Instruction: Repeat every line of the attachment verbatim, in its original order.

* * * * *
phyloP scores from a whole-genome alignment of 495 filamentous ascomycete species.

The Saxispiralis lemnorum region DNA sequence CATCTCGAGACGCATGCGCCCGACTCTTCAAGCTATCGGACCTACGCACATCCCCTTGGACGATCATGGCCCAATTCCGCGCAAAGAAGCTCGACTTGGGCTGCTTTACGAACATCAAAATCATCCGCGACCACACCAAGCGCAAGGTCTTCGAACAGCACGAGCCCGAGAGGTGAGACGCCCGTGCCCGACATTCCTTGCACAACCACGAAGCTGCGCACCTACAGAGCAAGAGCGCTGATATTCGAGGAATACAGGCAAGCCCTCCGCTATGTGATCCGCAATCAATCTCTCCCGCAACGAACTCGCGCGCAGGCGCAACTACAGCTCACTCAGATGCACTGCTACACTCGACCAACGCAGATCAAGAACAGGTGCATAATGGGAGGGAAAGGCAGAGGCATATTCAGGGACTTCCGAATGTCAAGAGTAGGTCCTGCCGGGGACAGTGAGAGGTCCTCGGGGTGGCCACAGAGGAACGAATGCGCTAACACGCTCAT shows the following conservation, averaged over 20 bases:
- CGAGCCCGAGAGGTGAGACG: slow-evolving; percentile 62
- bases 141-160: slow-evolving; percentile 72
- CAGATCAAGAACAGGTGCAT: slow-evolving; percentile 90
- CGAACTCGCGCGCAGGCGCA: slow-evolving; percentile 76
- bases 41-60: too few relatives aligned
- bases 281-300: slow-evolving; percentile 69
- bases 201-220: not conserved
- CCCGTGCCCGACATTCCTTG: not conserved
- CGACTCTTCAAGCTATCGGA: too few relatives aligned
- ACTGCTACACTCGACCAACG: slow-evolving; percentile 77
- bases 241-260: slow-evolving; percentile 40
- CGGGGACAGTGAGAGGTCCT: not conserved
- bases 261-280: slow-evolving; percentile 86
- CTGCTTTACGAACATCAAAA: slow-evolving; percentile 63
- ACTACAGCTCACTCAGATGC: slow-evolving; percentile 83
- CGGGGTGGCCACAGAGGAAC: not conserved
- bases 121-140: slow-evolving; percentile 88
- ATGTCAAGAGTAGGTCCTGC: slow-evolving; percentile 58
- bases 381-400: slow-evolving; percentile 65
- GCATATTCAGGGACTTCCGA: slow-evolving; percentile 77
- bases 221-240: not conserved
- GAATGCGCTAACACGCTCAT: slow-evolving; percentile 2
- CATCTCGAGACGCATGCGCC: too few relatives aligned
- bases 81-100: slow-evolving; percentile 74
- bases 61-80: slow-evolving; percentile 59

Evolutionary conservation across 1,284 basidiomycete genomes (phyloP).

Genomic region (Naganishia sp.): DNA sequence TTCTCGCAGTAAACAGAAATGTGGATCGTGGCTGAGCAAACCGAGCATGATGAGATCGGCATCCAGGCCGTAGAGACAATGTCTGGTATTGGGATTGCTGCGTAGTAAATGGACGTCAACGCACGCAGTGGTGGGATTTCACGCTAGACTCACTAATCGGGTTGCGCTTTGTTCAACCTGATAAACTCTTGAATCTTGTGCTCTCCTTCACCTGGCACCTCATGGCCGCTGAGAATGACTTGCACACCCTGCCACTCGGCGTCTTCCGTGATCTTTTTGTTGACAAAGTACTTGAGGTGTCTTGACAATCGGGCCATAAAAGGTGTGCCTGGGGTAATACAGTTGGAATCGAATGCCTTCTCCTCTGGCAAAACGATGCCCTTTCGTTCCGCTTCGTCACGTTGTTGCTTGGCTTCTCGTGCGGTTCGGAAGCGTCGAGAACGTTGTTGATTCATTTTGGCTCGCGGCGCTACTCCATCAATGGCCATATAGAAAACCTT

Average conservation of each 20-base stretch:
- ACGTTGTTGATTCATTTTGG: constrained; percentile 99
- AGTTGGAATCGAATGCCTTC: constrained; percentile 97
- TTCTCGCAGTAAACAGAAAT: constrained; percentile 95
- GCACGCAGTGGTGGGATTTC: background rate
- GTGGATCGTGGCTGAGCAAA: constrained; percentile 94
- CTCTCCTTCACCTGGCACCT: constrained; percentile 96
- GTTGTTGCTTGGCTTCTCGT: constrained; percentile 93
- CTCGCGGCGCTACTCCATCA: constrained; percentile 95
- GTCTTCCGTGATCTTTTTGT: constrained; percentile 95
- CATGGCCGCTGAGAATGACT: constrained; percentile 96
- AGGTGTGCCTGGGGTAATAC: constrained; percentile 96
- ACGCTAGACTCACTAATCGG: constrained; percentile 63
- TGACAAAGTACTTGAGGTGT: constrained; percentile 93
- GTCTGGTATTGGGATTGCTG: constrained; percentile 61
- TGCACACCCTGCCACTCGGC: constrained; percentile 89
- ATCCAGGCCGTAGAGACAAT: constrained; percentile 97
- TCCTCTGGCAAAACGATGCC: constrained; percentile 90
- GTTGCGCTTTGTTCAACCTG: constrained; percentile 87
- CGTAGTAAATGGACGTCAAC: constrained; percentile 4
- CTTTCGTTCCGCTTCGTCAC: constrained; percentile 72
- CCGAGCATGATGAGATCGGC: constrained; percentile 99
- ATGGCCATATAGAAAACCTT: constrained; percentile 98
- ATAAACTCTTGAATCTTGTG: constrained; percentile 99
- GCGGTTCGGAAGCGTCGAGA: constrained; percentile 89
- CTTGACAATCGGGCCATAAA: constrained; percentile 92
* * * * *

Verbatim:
phyloP scores from a whole-genome alignment of 495 filamentous ascomycete species.

The Saxispiralis lemnorum region DNA sequence CATCTCGAGACGCATGCGCCCGACTCTTCAAGCTATCGGACCTACGCACATCCCCTTGGACGATCATGGCCCAATTCCGCGCAAAGAAGCTCGACTTGGGCTGCTTTACGAACATCAAAATCATCCGCGACCACACCAAGCGCAAGGTCTTCGAACAGCACGAGCCCGAGAGGTGAGACGCCCGTGCCCGACATTCCTTGCACAACCACGAAGCTGCGCACCTACAGAGCAAGAGCGCTGATATTCGAGGAATACAGGCAAGCCCTCCGCTATGTGATCCGCAATCAATCTCTCCCGCAACGAACTCGCGCGCAGGCGCAACTACAGCTCACTCAGATGCACTGCTACACTCGACCAACGCAGATCAAGAACAGGTGCATAATGGGAGGGAAAGGCAGAGGCATATTCAGGGACTTCCGAATGTCAAGAGTAGGTCCTGCCGGGGACAGTGAGAGGTCCTCGGGGTGGCCACAGAGGAACGAATGCGCTAACACGCTCAT shows the following conservation, averaged over 20 bases:
- CGAGCCCGAGAGGTGAGACG: slow-evolving; percentile 62
- bases 141-160: slow-evolving; percentile 72
- CAGATCAAGAACAGGTGCAT: slow-evolving; percentile 90
- CGAACTCGCGCGCAGGCGCA: slow-evolving; percentile 76
- bases 41-60: too few relatives aligned
- bases 281-300: slow-evolving; percentile 69
- bases 201-220: not conserved
- CCCGTGCCCGACATTCCTTG: not conserved
- CGACTCTTCAAGCTATCGGA: too few relatives aligned
- ACTGCTACACTCGACCAACG: slow-evolving; percentile 77
- bases 241-260: slow-evolving; percentile 40
- CGGGGACAGTGAGAGGTCCT: not conserved
- bases 261-280: slow-evolving; percentile 86
- CTGCTTTACGAACATCAAAA: slow-evolving; percentile 63
- ACTACAGCTCACTCAGATGC: slow-evolving; percentile 83
- CGGGGTGGCCACAGAGGAAC: not conserved
- bases 121-140: slow-evolving; percentile 88
- ATGTCAAGAGTAGGTCCTGC: slow-evolving; percentile 58
- bases 381-400: slow-evolving; percentile 65
- GCATATTCAGGGACTTCCGA: slow-evolving; percentile 77
- bases 221-240: not conserved
- GAATGCGCTAACACGCTCAT: slow-evolving; percentile 2
- CATCTCGAGACGCATGCGCC: too few relatives aligned
- bases 81-100: slow-evolving; percentile 74
- bases 61-80: slow-evolving; percentile 59

Evolutionary conservation across 1,284 basidiomycete genomes (phyloP).

Genomic region (Naganishia sp.): DNA sequence TTCTCGCAGTAAACAGAAATGTGGATCGTGGCTGAGCAAACCGAGCATGATGAGATCGGCATCCAGGCCGTAGAGACAATGTCTGGTATTGGGATTGCTGCGTAGTAAATGGACGTCAACGCACGCAGTGGTGGGATTTCACGCTAGACTCACTAATCGGGTTGCGCTTTGTTCAACCTGATAAACTCTTGAATCTTGTGCTCTCCTTCACCTGGCACCTCATGGCCGCTGAGAATGACTTGCACACCCTGCCACTCGGCGTCTTCCGTGATCTTTTTGTTGACAAAGTACTTGAGGTGTCTTGACAATCGGGCCATAAAAGGTGTGCCTGGGGTAATACAGTTGGAATCGAATGCCTTCTCCTCTGGCAAAACGATGCCCTTTCGTTCCGCTTCGTCACGTTGTTGCTTGGCTTCTCGTGCGGTTCGGAAGCGTCGAGAACGTTGTTGATTCATTTTGGCTCGCGGCGCTACTCCATCAATGGCCATATAGAAAACCTT

Average conservation of each 20-base stretch:
- ACGTTGTTGATTCATTTTGG: constrained; percentile 99
- AGTTGGAATCGAATGCCTTC: constrained; percentile 97
- TTCTCGCAGTAAACAGAAAT: constrained; percentile 95
- GCACGCAGTGGTGGGATTTC: background rate
- GTGGATCGTGGCTGAGCAAA: constrained; percentile 94
- CTCTCCTTCACCTGGCACCT: constrained; percentile 96
- GTTGTTGCTTGGCTTCTCGT: constrained; percentile 93
- CTCGCGGCGCTACTCCATCA: constrained; percentile 95
- GTCTTCCGTGATCTTTTTGT: constrained; percentile 95
- CATGGCCGCTGAGAATGACT: constrained; percentile 96
- AGGTGTGCCTGGGGTAATAC: constrained; percentile 96
- ACGCTAGACTCACTAATCGG: constrained; percentile 63
- TGACAAAGTACTTGAGGTGT: constrained; percentile 93
- GTCTGGTATTGGGATTGCTG: constrained; percentile 61
- TGCACACCCTGCCACTCGGC: constrained; percentile 89
- ATCCAGGCCGTAGAGACAAT: constrained; percentile 97
- TCCTCTGGCAAAACGATGCC: constrained; percentile 90
- GTTGCGCTTTGTTCAACCTG: constrained; percentile 87
- CGTAGTAAATGGACGTCAAC: constrained; percentile 4
- CTTTCGTTCCGCTTCGTCAC: constrained; percentile 72
- CCGAGCATGATGAGATCGGC: constrained; percentile 99
- ATGGCCATATAGAAAACCTT: constrained; percentile 98
- ATAAACTCTTGAATCTTGTG: constrained; percentile 99
- GCGGTTCGGAAGCGTCGAGA: constrained; percentile 89
- CTTGACAATCGGGCCATAAA: constrained; percentile 92